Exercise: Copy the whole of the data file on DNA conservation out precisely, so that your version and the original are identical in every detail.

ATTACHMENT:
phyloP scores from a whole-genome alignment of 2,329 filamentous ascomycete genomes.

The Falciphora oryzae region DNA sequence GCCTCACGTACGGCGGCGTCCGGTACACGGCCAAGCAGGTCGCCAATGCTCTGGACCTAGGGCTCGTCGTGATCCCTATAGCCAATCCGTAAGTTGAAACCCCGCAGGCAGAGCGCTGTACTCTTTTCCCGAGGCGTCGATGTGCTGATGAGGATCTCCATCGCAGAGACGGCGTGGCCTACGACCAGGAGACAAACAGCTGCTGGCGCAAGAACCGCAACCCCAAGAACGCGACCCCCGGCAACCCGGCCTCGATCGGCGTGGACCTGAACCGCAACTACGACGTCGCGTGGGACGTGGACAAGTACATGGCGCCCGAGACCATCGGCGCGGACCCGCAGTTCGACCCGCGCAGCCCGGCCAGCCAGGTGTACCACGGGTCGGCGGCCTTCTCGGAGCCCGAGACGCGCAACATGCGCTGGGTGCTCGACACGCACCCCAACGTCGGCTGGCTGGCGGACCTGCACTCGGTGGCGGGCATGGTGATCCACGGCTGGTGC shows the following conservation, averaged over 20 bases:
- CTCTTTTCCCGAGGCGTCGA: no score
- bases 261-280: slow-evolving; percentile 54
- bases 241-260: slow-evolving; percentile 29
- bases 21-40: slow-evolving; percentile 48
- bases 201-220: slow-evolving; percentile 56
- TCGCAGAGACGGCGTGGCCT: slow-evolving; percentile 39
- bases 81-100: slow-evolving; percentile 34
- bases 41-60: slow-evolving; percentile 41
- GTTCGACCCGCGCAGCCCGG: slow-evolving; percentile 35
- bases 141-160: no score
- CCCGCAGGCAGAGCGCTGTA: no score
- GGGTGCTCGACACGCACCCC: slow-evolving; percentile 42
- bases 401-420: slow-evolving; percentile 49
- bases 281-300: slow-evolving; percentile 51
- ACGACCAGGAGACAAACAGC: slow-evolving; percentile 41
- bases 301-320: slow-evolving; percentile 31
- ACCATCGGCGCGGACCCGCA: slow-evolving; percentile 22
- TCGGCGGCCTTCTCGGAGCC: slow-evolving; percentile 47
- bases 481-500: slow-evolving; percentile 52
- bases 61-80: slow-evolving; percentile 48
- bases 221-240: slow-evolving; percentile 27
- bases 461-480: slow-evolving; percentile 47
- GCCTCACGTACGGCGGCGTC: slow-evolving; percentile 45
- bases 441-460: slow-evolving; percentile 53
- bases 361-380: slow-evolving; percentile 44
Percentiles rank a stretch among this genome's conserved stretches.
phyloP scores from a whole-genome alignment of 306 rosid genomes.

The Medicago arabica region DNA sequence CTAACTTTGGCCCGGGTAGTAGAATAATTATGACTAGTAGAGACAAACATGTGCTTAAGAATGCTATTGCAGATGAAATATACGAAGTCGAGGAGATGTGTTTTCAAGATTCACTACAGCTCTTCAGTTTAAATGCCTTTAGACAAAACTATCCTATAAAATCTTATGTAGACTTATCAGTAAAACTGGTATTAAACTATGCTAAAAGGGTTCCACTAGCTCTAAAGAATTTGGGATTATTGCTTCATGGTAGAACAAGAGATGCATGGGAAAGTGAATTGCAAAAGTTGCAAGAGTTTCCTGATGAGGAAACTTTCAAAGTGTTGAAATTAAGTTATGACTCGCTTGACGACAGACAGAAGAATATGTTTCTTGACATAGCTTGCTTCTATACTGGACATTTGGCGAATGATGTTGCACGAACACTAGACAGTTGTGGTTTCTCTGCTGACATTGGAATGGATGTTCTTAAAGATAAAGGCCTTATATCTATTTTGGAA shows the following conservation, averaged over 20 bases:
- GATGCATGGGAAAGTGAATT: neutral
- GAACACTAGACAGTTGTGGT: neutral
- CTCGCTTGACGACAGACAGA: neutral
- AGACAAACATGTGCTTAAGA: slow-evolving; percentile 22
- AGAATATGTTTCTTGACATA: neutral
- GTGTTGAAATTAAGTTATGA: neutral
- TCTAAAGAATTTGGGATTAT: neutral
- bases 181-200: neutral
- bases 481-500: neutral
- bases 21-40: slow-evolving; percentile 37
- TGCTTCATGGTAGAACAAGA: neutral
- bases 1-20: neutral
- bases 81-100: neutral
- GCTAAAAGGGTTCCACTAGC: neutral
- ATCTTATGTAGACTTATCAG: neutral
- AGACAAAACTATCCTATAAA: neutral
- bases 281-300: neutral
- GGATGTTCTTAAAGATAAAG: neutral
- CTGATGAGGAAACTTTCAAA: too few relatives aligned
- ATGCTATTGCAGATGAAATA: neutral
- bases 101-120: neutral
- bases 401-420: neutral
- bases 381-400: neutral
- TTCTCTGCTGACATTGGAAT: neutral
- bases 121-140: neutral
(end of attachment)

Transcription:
phyloP scores from a whole-genome alignment of 2,329 filamentous ascomycete genomes.

The Falciphora oryzae region DNA sequence GCCTCACGTACGGCGGCGTCCGGTACACGGCCAAGCAGGTCGCCAATGCTCTGGACCTAGGGCTCGTCGTGATCCCTATAGCCAATCCGTAAGTTGAAACCCCGCAGGCAGAGCGCTGTACTCTTTTCCCGAGGCGTCGATGTGCTGATGAGGATCTCCATCGCAGAGACGGCGTGGCCTACGACCAGGAGACAAACAGCTGCTGGCGCAAGAACCGCAACCCCAAGAACGCGACCCCCGGCAACCCGGCCTCGATCGGCGTGGACCTGAACCGCAACTACGACGTCGCGTGGGACGTGGACAAGTACATGGCGCCCGAGACCATCGGCGCGGACCCGCAGTTCGACCCGCGCAGCCCGGCCAGCCAGGTGTACCACGGGTCGGCGGCCTTCTCGGAGCCCGAGACGCGCAACATGCGCTGGGTGCTCGACACGCACCCCAACGTCGGCTGGCTGGCGGACCTGCACTCGGTGGCGGGCATGGTGATCCACGGCTGGTGC shows the following conservation, averaged over 20 bases:
- CTCTTTTCCCGAGGCGTCGA: no score
- bases 261-280: slow-evolving; percentile 54
- bases 241-260: slow-evolving; percentile 29
- bases 21-40: slow-evolving; percentile 48
- bases 201-220: slow-evolving; percentile 56
- TCGCAGAGACGGCGTGGCCT: slow-evolving; percentile 39
- bases 81-100: slow-evolving; percentile 34
- bases 41-60: slow-evolving; percentile 41
- GTTCGACCCGCGCAGCCCGG: slow-evolving; percentile 35
- bases 141-160: no score
- CCCGCAGGCAGAGCGCTGTA: no score
- GGGTGCTCGACACGCACCCC: slow-evolving; percentile 42
- bases 401-420: slow-evolving; percentile 49
- bases 281-300: slow-evolving; percentile 51
- ACGACCAGGAGACAAACAGC: slow-evolving; percentile 41
- bases 301-320: slow-evolving; percentile 31
- ACCATCGGCGCGGACCCGCA: slow-evolving; percentile 22
- TCGGCGGCCTTCTCGGAGCC: slow-evolving; percentile 47
- bases 481-500: slow-evolving; percentile 52
- bases 61-80: slow-evolving; percentile 48
- bases 221-240: slow-evolving; percentile 27
- bases 461-480: slow-evolving; percentile 47
- GCCTCACGTACGGCGGCGTC: slow-evolving; percentile 45
- bases 441-460: slow-evolving; percentile 53
- bases 361-380: slow-evolving; percentile 44
Percentiles rank a stretch among this genome's conserved stretches.
phyloP scores from a whole-genome alignment of 306 rosid genomes.

The Medicago arabica region DNA sequence CTAACTTTGGCCCGGGTAGTAGAATAATTATGACTAGTAGAGACAAACATGTGCTTAAGAATGCTATTGCAGATGAAATATACGAAGTCGAGGAGATGTGTTTTCAAGATTCACTACAGCTCTTCAGTTTAAATGCCTTTAGACAAAACTATCCTATAAAATCTTATGTAGACTTATCAGTAAAACTGGTATTAAACTATGCTAAAAGGGTTCCACTAGCTCTAAAGAATTTGGGATTATTGCTTCATGGTAGAACAAGAGATGCATGGGAAAGTGAATTGCAAAAGTTGCAAGAGTTTCCTGATGAGGAAACTTTCAAAGTGTTGAAATTAAGTTATGACTCGCTTGACGACAGACAGAAGAATATGTTTCTTGACATAGCTTGCTTCTATACTGGACATTTGGCGAATGATGTTGCACGAACACTAGACAGTTGTGGTTTCTCTGCTGACATTGGAATGGATGTTCTTAAAGATAAAGGCCTTATATCTATTTTGGAA shows the following conservation, averaged over 20 bases:
- GATGCATGGGAAAGTGAATT: neutral
- GAACACTAGACAGTTGTGGT: neutral
- CTCGCTTGACGACAGACAGA: neutral
- AGACAAACATGTGCTTAAGA: slow-evolving; percentile 22
- AGAATATGTTTCTTGACATA: neutral
- GTGTTGAAATTAAGTTATGA: neutral
- TCTAAAGAATTTGGGATTAT: neutral
- bases 181-200: neutral
- bases 481-500: neutral
- bases 21-40: slow-evolving; percentile 37
- TGCTTCATGGTAGAACAAGA: neutral
- bases 1-20: neutral
- bases 81-100: neutral
- GCTAAAAGGGTTCCACTAGC: neutral
- ATCTTATGTAGACTTATCAG: neutral
- AGACAAAACTATCCTATAAA: neutral
- bases 281-300: neutral
- GGATGTTCTTAAAGATAAAG: neutral
- CTGATGAGGAAACTTTCAAA: too few relatives aligned
- ATGCTATTGCAGATGAAATA: neutral
- bases 101-120: neutral
- bases 401-420: neutral
- bases 381-400: neutral
- TTCTCTGCTGACATTGGAAT: neutral
- bases 121-140: neutral